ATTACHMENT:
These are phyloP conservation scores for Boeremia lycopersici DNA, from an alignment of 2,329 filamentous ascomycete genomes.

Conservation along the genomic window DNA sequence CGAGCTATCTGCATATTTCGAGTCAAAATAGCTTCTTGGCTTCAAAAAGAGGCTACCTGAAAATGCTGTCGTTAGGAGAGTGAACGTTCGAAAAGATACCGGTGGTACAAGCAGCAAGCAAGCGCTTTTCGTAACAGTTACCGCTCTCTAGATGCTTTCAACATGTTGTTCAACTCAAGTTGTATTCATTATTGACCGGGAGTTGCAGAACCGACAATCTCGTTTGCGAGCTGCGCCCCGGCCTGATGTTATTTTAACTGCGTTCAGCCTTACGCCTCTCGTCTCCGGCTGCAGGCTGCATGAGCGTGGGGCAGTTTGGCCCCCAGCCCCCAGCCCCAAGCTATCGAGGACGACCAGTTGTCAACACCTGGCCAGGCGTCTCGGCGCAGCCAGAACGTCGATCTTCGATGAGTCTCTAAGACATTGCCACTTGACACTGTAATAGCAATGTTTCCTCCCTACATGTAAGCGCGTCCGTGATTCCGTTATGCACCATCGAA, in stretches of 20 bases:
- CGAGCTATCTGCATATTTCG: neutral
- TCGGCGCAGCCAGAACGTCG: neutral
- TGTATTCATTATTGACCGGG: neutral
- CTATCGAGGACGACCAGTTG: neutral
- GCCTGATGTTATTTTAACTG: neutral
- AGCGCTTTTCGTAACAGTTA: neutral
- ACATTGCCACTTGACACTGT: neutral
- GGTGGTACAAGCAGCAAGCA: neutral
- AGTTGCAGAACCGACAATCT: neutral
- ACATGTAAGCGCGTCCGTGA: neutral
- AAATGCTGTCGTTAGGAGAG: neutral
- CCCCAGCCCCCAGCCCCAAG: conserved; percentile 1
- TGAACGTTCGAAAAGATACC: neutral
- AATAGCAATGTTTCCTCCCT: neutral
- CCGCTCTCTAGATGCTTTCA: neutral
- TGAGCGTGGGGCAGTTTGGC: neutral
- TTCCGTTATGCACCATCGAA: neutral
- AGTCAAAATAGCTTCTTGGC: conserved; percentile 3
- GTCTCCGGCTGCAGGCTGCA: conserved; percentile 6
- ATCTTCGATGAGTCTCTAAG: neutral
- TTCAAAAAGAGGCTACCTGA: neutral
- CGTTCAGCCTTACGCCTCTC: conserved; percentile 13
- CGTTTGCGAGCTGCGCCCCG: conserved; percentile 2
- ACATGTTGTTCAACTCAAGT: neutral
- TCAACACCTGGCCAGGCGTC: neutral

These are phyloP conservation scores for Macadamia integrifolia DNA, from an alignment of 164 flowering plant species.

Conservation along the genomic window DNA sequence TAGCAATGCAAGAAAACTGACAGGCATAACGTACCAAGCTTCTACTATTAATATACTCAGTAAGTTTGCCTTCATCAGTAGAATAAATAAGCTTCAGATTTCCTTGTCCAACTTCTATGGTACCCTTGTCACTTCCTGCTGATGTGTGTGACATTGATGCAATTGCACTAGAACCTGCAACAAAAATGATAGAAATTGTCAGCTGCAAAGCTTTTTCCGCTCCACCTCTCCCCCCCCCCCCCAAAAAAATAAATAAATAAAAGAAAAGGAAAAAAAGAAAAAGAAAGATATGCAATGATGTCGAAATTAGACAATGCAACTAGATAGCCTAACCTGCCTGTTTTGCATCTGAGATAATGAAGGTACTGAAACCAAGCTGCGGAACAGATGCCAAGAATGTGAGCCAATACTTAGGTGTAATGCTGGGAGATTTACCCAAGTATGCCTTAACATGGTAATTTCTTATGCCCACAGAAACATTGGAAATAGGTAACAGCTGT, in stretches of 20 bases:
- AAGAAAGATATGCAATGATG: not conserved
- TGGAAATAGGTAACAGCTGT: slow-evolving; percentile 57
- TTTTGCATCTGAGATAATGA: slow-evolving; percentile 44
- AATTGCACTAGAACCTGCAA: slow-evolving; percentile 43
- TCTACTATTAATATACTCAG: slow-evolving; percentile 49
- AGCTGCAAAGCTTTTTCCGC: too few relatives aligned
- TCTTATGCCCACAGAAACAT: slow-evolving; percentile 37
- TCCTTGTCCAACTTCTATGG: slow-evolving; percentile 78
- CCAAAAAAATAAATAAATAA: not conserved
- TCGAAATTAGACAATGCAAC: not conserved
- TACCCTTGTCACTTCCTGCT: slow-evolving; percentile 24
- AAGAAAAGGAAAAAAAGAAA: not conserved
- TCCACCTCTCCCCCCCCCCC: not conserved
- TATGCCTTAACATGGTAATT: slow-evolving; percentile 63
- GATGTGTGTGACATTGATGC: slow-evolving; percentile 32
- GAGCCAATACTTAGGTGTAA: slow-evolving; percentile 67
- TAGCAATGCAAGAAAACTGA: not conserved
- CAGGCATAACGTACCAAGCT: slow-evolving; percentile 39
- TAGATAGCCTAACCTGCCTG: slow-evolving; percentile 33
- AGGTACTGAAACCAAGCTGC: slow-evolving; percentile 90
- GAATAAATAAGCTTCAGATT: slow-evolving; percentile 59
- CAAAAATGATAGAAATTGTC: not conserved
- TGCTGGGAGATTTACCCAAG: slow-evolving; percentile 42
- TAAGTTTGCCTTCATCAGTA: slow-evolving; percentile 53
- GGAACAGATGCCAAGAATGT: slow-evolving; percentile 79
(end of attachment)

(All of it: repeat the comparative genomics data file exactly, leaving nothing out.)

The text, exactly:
These are phyloP conservation scores for Boeremia lycopersici DNA, from an alignment of 2,329 filamentous ascomycete genomes.

Conservation along the genomic window DNA sequence CGAGCTATCTGCATATTTCGAGTCAAAATAGCTTCTTGGCTTCAAAAAGAGGCTACCTGAAAATGCTGTCGTTAGGAGAGTGAACGTTCGAAAAGATACCGGTGGTACAAGCAGCAAGCAAGCGCTTTTCGTAACAGTTACCGCTCTCTAGATGCTTTCAACATGTTGTTCAACTCAAGTTGTATTCATTATTGACCGGGAGTTGCAGAACCGACAATCTCGTTTGCGAGCTGCGCCCCGGCCTGATGTTATTTTAACTGCGTTCAGCCTTACGCCTCTCGTCTCCGGCTGCAGGCTGCATGAGCGTGGGGCAGTTTGGCCCCCAGCCCCCAGCCCCAAGCTATCGAGGACGACCAGTTGTCAACACCTGGCCAGGCGTCTCGGCGCAGCCAGAACGTCGATCTTCGATGAGTCTCTAAGACATTGCCACTTGACACTGTAATAGCAATGTTTCCTCCCTACATGTAAGCGCGTCCGTGATTCCGTTATGCACCATCGAA, in stretches of 20 bases:
- CGAGCTATCTGCATATTTCG: neutral
- TCGGCGCAGCCAGAACGTCG: neutral
- TGTATTCATTATTGACCGGG: neutral
- CTATCGAGGACGACCAGTTG: neutral
- GCCTGATGTTATTTTAACTG: neutral
- AGCGCTTTTCGTAACAGTTA: neutral
- ACATTGCCACTTGACACTGT: neutral
- GGTGGTACAAGCAGCAAGCA: neutral
- AGTTGCAGAACCGACAATCT: neutral
- ACATGTAAGCGCGTCCGTGA: neutral
- AAATGCTGTCGTTAGGAGAG: neutral
- CCCCAGCCCCCAGCCCCAAG: conserved; percentile 1
- TGAACGTTCGAAAAGATACC: neutral
- AATAGCAATGTTTCCTCCCT: neutral
- CCGCTCTCTAGATGCTTTCA: neutral
- TGAGCGTGGGGCAGTTTGGC: neutral
- TTCCGTTATGCACCATCGAA: neutral
- AGTCAAAATAGCTTCTTGGC: conserved; percentile 3
- GTCTCCGGCTGCAGGCTGCA: conserved; percentile 6
- ATCTTCGATGAGTCTCTAAG: neutral
- TTCAAAAAGAGGCTACCTGA: neutral
- CGTTCAGCCTTACGCCTCTC: conserved; percentile 13
- CGTTTGCGAGCTGCGCCCCG: conserved; percentile 2
- ACATGTTGTTCAACTCAAGT: neutral
- TCAACACCTGGCCAGGCGTC: neutral

These are phyloP conservation scores for Macadamia integrifolia DNA, from an alignment of 164 flowering plant species.

Conservation along the genomic window DNA sequence TAGCAATGCAAGAAAACTGACAGGCATAACGTACCAAGCTTCTACTATTAATATACTCAGTAAGTTTGCCTTCATCAGTAGAATAAATAAGCTTCAGATTTCCTTGTCCAACTTCTATGGTACCCTTGTCACTTCCTGCTGATGTGTGTGACATTGATGCAATTGCACTAGAACCTGCAACAAAAATGATAGAAATTGTCAGCTGCAAAGCTTTTTCCGCTCCACCTCTCCCCCCCCCCCCCAAAAAAATAAATAAATAAAAGAAAAGGAAAAAAAGAAAAAGAAAGATATGCAATGATGTCGAAATTAGACAATGCAACTAGATAGCCTAACCTGCCTGTTTTGCATCTGAGATAATGAAGGTACTGAAACCAAGCTGCGGAACAGATGCCAAGAATGTGAGCCAATACTTAGGTGTAATGCTGGGAGATTTACCCAAGTATGCCTTAACATGGTAATTTCTTATGCCCACAGAAACATTGGAAATAGGTAACAGCTGT, in stretches of 20 bases:
- AAGAAAGATATGCAATGATG: not conserved
- TGGAAATAGGTAACAGCTGT: slow-evolving; percentile 57
- TTTTGCATCTGAGATAATGA: slow-evolving; percentile 44
- AATTGCACTAGAACCTGCAA: slow-evolving; percentile 43
- TCTACTATTAATATACTCAG: slow-evolving; percentile 49
- AGCTGCAAAGCTTTTTCCGC: too few relatives aligned
- TCTTATGCCCACAGAAACAT: slow-evolving; percentile 37
- TCCTTGTCCAACTTCTATGG: slow-evolving; percentile 78
- CCAAAAAAATAAATAAATAA: not conserved
- TCGAAATTAGACAATGCAAC: not conserved
- TACCCTTGTCACTTCCTGCT: slow-evolving; percentile 24
- AAGAAAAGGAAAAAAAGAAA: not conserved
- TCCACCTCTCCCCCCCCCCC: not conserved
- TATGCCTTAACATGGTAATT: slow-evolving; percentile 63
- GATGTGTGTGACATTGATGC: slow-evolving; percentile 32
- GAGCCAATACTTAGGTGTAA: slow-evolving; percentile 67
- TAGCAATGCAAGAAAACTGA: not conserved
- CAGGCATAACGTACCAAGCT: slow-evolving; percentile 39
- TAGATAGCCTAACCTGCCTG: slow-evolving; percentile 33
- AGGTACTGAAACCAAGCTGC: slow-evolving; percentile 90
- GAATAAATAAGCTTCAGATT: slow-evolving; percentile 59
- CAAAAATGATAGAAATTGTC: not conserved
- TGCTGGGAGATTTACCCAAG: slow-evolving; percentile 42
- TAAGTTTGCCTTCATCAGTA: slow-evolving; percentile 53
- GGAACAGATGCCAAGAATGT: slow-evolving; percentile 79